Robust low-sintering-temperature metal nanoinks suitable for plastic electronics

31 Jan 2010. NUS scientists at the Organic Nano Device Laboratory (ONDL) have together produced robust nanometal “inks” that can sinter to the continuous metal film and reach near bulk conductivity at 1500C. This is amongst the lowest temperature reported so far for stable nanometal dispersions which can be kept for over six months under ambient conditions.

In a paper published in Advanced Functional Materials (Bibin et al, Advanced Functional Materials 20 (2010) 296.), the scientists have reported that they successfully developed monolayer-protected gold and silver particles in the nanometer-size regime that can simultaneously show high dispersability in solvents (> 200 mg/mL in water and the glycols) and low coalescence temperature (approximately 1500C) as measured by the percolation transition temperature Tp. 

“This makes it possible now to print these nanometal inks in the ambient on substrates that are compatible with plastic electronics, and to convert these subsequently to the conductive lines through a low-temperature heat treatment step,” said Loke-Yuen Wong, who has developed inkjet printing at the ONDL.  Previously, nanometal inks needed temperatures well in excess of 2000C to reach the sufficiently conductive state, which is not generally compatible with plastic electronics. Furthermore it often requires organic solvents which also introduce constraints to the deposition sequence.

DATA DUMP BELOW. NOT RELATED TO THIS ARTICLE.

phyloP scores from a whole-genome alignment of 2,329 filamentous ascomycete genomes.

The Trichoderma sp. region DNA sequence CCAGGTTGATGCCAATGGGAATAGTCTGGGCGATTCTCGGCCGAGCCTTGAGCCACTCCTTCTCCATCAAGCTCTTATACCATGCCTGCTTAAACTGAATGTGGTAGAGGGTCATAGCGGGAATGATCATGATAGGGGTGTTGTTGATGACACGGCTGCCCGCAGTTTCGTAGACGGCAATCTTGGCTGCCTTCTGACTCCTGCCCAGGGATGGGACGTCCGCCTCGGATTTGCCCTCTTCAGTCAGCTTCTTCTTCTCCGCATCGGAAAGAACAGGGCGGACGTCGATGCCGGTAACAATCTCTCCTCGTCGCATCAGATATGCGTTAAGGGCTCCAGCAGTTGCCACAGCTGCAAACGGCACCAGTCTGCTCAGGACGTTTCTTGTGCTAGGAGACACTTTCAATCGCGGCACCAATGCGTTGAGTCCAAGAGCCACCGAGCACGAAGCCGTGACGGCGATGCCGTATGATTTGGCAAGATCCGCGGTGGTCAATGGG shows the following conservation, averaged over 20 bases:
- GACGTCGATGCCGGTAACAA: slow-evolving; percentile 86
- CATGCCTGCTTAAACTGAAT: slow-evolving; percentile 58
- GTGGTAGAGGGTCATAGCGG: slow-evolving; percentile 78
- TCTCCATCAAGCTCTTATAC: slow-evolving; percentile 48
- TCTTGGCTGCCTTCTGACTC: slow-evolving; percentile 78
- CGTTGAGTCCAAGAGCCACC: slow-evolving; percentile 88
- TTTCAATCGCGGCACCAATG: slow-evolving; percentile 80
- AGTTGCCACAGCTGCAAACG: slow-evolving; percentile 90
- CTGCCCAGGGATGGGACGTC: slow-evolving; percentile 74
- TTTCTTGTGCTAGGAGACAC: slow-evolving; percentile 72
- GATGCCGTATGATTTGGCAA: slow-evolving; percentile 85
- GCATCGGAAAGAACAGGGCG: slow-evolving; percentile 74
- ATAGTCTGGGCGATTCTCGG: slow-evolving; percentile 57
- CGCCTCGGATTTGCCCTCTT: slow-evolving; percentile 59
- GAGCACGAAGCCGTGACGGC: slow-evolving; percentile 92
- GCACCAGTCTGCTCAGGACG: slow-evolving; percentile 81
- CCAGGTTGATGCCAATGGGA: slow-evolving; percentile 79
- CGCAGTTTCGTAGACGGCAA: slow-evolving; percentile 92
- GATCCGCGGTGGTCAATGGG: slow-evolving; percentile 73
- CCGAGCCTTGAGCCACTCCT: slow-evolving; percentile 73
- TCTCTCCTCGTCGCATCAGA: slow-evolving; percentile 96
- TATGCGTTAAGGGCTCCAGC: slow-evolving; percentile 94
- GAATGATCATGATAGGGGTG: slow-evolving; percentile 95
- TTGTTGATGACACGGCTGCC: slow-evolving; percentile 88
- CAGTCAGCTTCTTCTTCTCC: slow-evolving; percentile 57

“The present breakthrough came about as the result of an ‘accidental’ discovery of the concept of ‘sparse protection shell’, said Prof Lay-Lay Chua of the Department of Chemistry and a principal investigator of the project. This built on the “mixed functionalisation” concept reported by us three years ago in Nature Materials.  Now by selective desorption of the labile component of the ligand shells, we showed it is possible to bring Tp down while keeping dispersability high.” 

Futhermore the scientists found that the Tp is not related to the thermodynamic size-dependent melting point as widely believed, but the temperature at which the shell becomes approximately 80% desorbed.  "This opens new approaches in the development and applications of other functional nanoparticles,: said Prof Chua.

© 2011 Organic Nano Device Laboratory